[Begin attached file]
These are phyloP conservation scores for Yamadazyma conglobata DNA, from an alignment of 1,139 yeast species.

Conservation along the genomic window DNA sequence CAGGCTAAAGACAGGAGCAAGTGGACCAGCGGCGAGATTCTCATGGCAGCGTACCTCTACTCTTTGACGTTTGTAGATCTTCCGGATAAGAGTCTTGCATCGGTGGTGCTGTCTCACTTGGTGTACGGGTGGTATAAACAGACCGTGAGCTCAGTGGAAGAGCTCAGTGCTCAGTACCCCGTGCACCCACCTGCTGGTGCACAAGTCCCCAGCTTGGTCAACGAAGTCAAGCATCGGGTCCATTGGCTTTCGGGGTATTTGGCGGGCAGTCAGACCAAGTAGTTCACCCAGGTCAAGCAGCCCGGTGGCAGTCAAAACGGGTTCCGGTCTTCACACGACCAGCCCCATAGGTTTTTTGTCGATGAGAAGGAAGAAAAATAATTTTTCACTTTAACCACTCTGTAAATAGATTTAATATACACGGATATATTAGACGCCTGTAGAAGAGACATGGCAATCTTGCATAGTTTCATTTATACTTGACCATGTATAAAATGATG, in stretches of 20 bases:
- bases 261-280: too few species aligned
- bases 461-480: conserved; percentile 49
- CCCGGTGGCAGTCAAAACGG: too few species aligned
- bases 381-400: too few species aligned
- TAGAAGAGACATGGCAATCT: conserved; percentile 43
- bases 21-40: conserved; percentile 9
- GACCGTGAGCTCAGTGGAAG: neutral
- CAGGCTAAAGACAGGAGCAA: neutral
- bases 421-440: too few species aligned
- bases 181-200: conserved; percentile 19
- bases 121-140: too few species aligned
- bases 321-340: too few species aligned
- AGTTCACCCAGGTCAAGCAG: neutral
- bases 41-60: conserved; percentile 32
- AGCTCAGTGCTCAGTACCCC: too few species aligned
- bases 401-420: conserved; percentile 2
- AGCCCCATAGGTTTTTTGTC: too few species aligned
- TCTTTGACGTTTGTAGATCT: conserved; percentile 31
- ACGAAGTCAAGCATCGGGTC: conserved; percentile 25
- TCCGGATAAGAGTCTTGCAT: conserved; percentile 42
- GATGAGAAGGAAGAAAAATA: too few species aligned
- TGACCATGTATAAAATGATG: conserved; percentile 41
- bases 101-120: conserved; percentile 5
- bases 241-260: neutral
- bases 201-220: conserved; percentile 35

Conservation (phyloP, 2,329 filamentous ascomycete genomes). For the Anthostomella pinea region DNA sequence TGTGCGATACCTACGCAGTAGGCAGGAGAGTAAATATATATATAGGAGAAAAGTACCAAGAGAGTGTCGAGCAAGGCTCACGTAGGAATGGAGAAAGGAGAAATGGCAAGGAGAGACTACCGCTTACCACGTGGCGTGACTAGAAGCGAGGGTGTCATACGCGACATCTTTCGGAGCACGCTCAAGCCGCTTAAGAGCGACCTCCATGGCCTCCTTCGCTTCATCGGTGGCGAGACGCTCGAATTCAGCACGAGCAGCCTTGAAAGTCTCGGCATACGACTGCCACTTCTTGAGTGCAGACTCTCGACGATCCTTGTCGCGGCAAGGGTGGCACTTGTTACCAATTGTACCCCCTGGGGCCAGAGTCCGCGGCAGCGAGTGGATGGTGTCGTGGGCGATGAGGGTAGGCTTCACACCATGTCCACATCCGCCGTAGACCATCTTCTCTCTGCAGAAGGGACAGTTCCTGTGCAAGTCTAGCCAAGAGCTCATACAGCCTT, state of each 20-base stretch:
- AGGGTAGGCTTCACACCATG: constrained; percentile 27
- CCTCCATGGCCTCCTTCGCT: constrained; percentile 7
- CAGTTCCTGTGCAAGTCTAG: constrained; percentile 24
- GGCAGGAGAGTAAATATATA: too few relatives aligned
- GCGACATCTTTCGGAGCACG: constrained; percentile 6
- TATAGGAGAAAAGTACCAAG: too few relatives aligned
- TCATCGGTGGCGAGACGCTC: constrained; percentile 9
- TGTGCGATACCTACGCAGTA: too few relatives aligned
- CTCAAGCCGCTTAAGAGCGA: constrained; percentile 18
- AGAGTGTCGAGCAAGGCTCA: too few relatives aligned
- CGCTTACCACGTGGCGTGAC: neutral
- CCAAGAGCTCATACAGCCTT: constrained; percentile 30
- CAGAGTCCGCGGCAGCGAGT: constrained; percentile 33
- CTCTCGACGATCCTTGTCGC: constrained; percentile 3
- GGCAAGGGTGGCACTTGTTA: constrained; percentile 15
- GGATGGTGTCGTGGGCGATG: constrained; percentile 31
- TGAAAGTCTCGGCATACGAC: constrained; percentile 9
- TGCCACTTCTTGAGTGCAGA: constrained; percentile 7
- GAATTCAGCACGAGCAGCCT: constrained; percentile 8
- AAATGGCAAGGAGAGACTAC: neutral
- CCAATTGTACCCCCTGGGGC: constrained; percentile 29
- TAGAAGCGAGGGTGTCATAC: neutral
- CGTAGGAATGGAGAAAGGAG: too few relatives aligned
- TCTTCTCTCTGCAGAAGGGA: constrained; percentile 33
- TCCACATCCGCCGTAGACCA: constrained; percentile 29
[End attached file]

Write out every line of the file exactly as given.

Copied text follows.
These are phyloP conservation scores for Yamadazyma conglobata DNA, from an alignment of 1,139 yeast species.

Conservation along the genomic window DNA sequence CAGGCTAAAGACAGGAGCAAGTGGACCAGCGGCGAGATTCTCATGGCAGCGTACCTCTACTCTTTGACGTTTGTAGATCTTCCGGATAAGAGTCTTGCATCGGTGGTGCTGTCTCACTTGGTGTACGGGTGGTATAAACAGACCGTGAGCTCAGTGGAAGAGCTCAGTGCTCAGTACCCCGTGCACCCACCTGCTGGTGCACAAGTCCCCAGCTTGGTCAACGAAGTCAAGCATCGGGTCCATTGGCTTTCGGGGTATTTGGCGGGCAGTCAGACCAAGTAGTTCACCCAGGTCAAGCAGCCCGGTGGCAGTCAAAACGGGTTCCGGTCTTCACACGACCAGCCCCATAGGTTTTTTGTCGATGAGAAGGAAGAAAAATAATTTTTCACTTTAACCACTCTGTAAATAGATTTAATATACACGGATATATTAGACGCCTGTAGAAGAGACATGGCAATCTTGCATAGTTTCATTTATACTTGACCATGTATAAAATGATG, in stretches of 20 bases:
- bases 261-280: too few species aligned
- bases 461-480: conserved; percentile 49
- CCCGGTGGCAGTCAAAACGG: too few species aligned
- bases 381-400: too few species aligned
- TAGAAGAGACATGGCAATCT: conserved; percentile 43
- bases 21-40: conserved; percentile 9
- GACCGTGAGCTCAGTGGAAG: neutral
- CAGGCTAAAGACAGGAGCAA: neutral
- bases 421-440: too few species aligned
- bases 181-200: conserved; percentile 19
- bases 121-140: too few species aligned
- bases 321-340: too few species aligned
- AGTTCACCCAGGTCAAGCAG: neutral
- bases 41-60: conserved; percentile 32
- AGCTCAGTGCTCAGTACCCC: too few species aligned
- bases 401-420: conserved; percentile 2
- AGCCCCATAGGTTTTTTGTC: too few species aligned
- TCTTTGACGTTTGTAGATCT: conserved; percentile 31
- ACGAAGTCAAGCATCGGGTC: conserved; percentile 25
- TCCGGATAAGAGTCTTGCAT: conserved; percentile 42
- GATGAGAAGGAAGAAAAATA: too few species aligned
- TGACCATGTATAAAATGATG: conserved; percentile 41
- bases 101-120: conserved; percentile 5
- bases 241-260: neutral
- bases 201-220: conserved; percentile 35

Conservation (phyloP, 2,329 filamentous ascomycete genomes). For the Anthostomella pinea region DNA sequence TGTGCGATACCTACGCAGTAGGCAGGAGAGTAAATATATATATAGGAGAAAAGTACCAAGAGAGTGTCGAGCAAGGCTCACGTAGGAATGGAGAAAGGAGAAATGGCAAGGAGAGACTACCGCTTACCACGTGGCGTGACTAGAAGCGAGGGTGTCATACGCGACATCTTTCGGAGCACGCTCAAGCCGCTTAAGAGCGACCTCCATGGCCTCCTTCGCTTCATCGGTGGCGAGACGCTCGAATTCAGCACGAGCAGCCTTGAAAGTCTCGGCATACGACTGCCACTTCTTGAGTGCAGACTCTCGACGATCCTTGTCGCGGCAAGGGTGGCACTTGTTACCAATTGTACCCCCTGGGGCCAGAGTCCGCGGCAGCGAGTGGATGGTGTCGTGGGCGATGAGGGTAGGCTTCACACCATGTCCACATCCGCCGTAGACCATCTTCTCTCTGCAGAAGGGACAGTTCCTGTGCAAGTCTAGCCAAGAGCTCATACAGCCTT, state of each 20-base stretch:
- AGGGTAGGCTTCACACCATG: constrained; percentile 27
- CCTCCATGGCCTCCTTCGCT: constrained; percentile 7
- CAGTTCCTGTGCAAGTCTAG: constrained; percentile 24
- GGCAGGAGAGTAAATATATA: too few relatives aligned
- GCGACATCTTTCGGAGCACG: constrained; percentile 6
- TATAGGAGAAAAGTACCAAG: too few relatives aligned
- TCATCGGTGGCGAGACGCTC: constrained; percentile 9
- TGTGCGATACCTACGCAGTA: too few relatives aligned
- CTCAAGCCGCTTAAGAGCGA: constrained; percentile 18
- AGAGTGTCGAGCAAGGCTCA: too few relatives aligned
- CGCTTACCACGTGGCGTGAC: neutral
- CCAAGAGCTCATACAGCCTT: constrained; percentile 30
- CAGAGTCCGCGGCAGCGAGT: constrained; percentile 33
- CTCTCGACGATCCTTGTCGC: constrained; percentile 3
- GGCAAGGGTGGCACTTGTTA: constrained; percentile 15
- GGATGGTGTCGTGGGCGATG: constrained; percentile 31
- TGAAAGTCTCGGCATACGAC: constrained; percentile 9
- TGCCACTTCTTGAGTGCAGA: constrained; percentile 7
- GAATTCAGCACGAGCAGCCT: constrained; percentile 8
- AAATGGCAAGGAGAGACTAC: neutral
- CCAATTGTACCCCCTGGGGC: constrained; percentile 29
- TAGAAGCGAGGGTGTCATAC: neutral
- CGTAGGAATGGAGAAAGGAG: too few relatives aligned
- TCTTCTCTCTGCAGAAGGGA: constrained; percentile 33
- TCCACATCCGCCGTAGACCA: constrained; percentile 29